The Developer is Dead, Long Live the Developer

17 April 2014 by Mathias Meyer

I came across an article called "How DevOps is Killing the Developer." It mourns the rise of DevOps and an ever increasing set of skills a developer has to have to work in the resource-constrained environment of a startup. The assumption is that a developer has to fill all these roles even though his position is at the top of the company's hierarchy and no one else can do what they can.

I can relate to mourning how things used to be. Writing code is fun, and it's understandable that a developer would want to work on it all day long.

I'm intrigued by this notion of DevOps and the assumption that no one else can do what developers can do, therefore they should be doing what they've specialized to do.

However, times for developers are a-changing and DevOps plays an important role in that.

This is my view of the situation, about what DevOps is about and the change developers are facing.

DevOps is about shared responsibility

The author claims that DevOps stems from startups. Resource constraints and the need to quickly respond to an everchanging market require developers to fill roles that no one else can fill. I've done my fair share of that, and it's certainly a valid assumption.

However, DevOps has different goals than developers knowing all the infrastructure automation tools out there.

DevOps is about tearing down silos in more traditional companies, where there's a much stricter separation between development and operations.

It's a cultural shift that fosters people working together, towards a common goal, which ultimately leads to serving the customer.

The totem pole described in the article is the exact thing that DevOps is trying to improve. In a more traditional sense, it's described as the ivory tower of parts in an organization, whether that be operations, development or your quality assurance team. The tendency is to throw things over the wall, let them handle it, and not bother with whatever happens after the release anymore.

The ultimate beneficiary of whatever anyone in the company does should be the customer. The argument that developers are too expensive for any other tasks than writing code suggests they're too good to talk to customers, to fix their own code, to see where it breaks in production under their own responsibility, to see how it affects customers.

Customer support falls into the same reign. Traditionally, company's have a front line support team to weed out the unimportant support requests, best to be done by replying with canned responses. Everyone loves those, right?

The outcome is that developers shouldn't just sympathize with their operations team, the people who run their code in production, they should sympathize with their customers.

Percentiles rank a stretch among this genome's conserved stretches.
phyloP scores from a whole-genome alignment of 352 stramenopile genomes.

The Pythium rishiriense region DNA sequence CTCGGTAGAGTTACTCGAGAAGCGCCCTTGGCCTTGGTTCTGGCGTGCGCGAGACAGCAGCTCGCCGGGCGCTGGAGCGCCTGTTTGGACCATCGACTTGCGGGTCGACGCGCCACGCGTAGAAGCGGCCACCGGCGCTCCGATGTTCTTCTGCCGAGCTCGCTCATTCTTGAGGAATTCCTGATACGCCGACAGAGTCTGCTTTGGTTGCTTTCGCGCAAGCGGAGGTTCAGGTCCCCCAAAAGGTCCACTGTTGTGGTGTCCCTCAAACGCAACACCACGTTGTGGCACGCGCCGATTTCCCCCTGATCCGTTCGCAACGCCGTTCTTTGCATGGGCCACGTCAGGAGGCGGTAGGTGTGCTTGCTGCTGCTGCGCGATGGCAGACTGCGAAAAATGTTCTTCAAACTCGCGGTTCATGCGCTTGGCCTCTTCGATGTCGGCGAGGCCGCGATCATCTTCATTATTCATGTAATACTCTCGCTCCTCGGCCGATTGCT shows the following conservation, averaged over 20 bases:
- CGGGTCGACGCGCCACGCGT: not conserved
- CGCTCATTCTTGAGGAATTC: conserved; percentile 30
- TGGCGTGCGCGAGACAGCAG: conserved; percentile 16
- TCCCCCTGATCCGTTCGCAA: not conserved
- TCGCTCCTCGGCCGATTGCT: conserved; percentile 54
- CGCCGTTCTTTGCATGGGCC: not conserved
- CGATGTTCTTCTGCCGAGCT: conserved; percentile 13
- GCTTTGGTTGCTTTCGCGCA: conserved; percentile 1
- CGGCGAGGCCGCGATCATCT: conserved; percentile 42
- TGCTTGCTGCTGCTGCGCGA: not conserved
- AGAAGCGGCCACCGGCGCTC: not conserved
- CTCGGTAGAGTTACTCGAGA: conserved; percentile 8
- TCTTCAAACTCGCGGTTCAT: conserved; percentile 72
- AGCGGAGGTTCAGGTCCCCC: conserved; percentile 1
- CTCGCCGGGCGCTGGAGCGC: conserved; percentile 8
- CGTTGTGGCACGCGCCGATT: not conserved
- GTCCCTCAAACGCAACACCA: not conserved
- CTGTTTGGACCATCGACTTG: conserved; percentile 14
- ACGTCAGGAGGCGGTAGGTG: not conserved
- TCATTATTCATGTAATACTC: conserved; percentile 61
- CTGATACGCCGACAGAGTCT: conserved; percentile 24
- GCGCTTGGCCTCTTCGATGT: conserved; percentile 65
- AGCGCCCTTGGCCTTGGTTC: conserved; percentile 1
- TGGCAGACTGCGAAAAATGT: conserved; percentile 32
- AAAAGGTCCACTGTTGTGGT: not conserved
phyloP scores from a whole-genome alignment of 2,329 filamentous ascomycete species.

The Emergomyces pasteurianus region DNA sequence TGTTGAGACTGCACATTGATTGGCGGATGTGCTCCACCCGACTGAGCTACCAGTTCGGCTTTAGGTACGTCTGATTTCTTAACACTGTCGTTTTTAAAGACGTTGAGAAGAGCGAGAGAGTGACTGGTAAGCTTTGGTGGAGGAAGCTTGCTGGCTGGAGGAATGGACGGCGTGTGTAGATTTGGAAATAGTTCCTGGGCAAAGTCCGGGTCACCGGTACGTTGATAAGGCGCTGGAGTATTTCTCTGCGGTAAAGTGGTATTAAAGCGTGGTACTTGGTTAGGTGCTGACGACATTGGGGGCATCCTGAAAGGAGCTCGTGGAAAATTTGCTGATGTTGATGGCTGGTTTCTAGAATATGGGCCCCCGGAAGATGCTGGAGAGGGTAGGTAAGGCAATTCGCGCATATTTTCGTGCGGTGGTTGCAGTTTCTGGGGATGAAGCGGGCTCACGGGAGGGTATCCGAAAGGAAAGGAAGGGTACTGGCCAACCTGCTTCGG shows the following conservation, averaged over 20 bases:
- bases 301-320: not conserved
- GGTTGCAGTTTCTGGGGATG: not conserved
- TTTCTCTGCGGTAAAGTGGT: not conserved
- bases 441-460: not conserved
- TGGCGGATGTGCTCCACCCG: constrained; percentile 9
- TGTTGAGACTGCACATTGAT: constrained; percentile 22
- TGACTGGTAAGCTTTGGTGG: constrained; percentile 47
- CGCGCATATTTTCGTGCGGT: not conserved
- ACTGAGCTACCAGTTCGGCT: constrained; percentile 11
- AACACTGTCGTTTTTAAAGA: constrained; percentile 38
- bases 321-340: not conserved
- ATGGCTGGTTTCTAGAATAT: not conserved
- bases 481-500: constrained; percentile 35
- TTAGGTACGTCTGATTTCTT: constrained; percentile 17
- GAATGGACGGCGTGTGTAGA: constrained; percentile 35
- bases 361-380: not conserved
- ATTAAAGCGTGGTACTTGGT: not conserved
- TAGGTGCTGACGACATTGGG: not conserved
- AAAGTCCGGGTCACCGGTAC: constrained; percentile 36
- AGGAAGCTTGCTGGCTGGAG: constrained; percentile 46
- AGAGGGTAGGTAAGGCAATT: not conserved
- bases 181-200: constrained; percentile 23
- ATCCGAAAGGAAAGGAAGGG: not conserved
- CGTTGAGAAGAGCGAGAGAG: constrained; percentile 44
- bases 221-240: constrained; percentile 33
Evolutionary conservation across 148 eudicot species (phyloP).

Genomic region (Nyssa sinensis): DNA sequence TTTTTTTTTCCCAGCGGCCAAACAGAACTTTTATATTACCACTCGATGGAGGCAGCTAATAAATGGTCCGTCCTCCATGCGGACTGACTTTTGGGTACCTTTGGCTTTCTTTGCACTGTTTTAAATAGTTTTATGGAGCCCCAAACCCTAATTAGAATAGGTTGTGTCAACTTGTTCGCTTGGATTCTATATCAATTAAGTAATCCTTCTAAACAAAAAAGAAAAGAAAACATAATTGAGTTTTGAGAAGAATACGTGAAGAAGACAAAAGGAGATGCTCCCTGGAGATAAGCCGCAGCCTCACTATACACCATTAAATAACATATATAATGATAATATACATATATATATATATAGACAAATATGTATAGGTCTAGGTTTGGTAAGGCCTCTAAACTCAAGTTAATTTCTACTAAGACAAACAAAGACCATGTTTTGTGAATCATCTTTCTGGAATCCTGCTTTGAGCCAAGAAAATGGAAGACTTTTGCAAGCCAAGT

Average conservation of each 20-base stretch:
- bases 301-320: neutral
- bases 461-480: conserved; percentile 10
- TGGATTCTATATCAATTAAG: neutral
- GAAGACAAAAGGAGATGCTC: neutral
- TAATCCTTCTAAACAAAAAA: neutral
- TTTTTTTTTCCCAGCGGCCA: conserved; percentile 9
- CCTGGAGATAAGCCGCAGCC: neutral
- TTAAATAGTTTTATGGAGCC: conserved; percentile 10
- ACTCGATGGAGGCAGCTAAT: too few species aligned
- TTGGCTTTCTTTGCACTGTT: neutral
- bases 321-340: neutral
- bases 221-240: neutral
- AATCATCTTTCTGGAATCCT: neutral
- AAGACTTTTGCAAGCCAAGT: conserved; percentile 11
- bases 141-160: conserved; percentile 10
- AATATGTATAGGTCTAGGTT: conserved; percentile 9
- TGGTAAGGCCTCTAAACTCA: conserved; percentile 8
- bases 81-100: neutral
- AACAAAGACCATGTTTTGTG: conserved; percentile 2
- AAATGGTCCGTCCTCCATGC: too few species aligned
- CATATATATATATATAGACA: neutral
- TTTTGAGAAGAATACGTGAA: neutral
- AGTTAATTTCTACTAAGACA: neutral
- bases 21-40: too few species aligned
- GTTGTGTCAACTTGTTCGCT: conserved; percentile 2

DevOps pushes the focus of everyone towards working together rather than a single person trying to wear as many hats as possible at the same time, which will inarguably lead to burnout.

The resource constraints of a startup are a natural cause, at least initially, for people having to do whatever it takes to make their product succeed. It doesn't have to be that way, of course, but improving the constraints is up to the company's entire team, at least in a world where people work together.

Ultimately, DevOps is about empathy, with everyone on your team and with your customers.

You build it, you run it

In this world of silos, development threw releases at the ops or release team to run in production.

The ops team makes sure everything works, everything's monitored, everything's continuing to run smoothly.

When something breaks at night, the ops engineer can hope that enough documentation is in place for them to figure out the dial and knobs in the application to isolate and fix the problem. If it isn't, tough luck.

Putting developers in charge of not just building an app, but also running it in production, benefits everyone in the company, and it benefits the developer too.

It fosters thinking about the environment your code runs in and how you can make sure that when something breaks, the right dials and knobs, metrics and logs, are in place so that you yourself can investigate an issue late at night.

As Werner Vogels put it on how Amazon works: "You build it, you run it."

The responsibility to maintaining your own code in production should encourage any developer to make sure that it breaks as little as possible, and that when it breaks you know what to do and where to look.

That's a good thing.

The developer is dead, long live the developer

It's okay to mourn what we used to do as developers. Heck, I enjoyed writing code too, when I started out as a developer.

But the specialist developer is becoming a liability for any business that's competing in ever-changing markets (which are all of them).

This doesn't mean that a developer should be doing everything at the same time. But they should be ready to when the need arises. It benefits the entire team they're working in.

A developer probably doesn't need to know all the available automation stacks out there. Knowing one should be plenty. What really matters is the willingness to change, to learn a new stack when necessary.

Having more wide-spread knowledge about the environment their code runs in gives a much better picture on how the code can be improved to run better, in production, to serve happy customers.

Here are a few more noteworthy responses to the blog post above:

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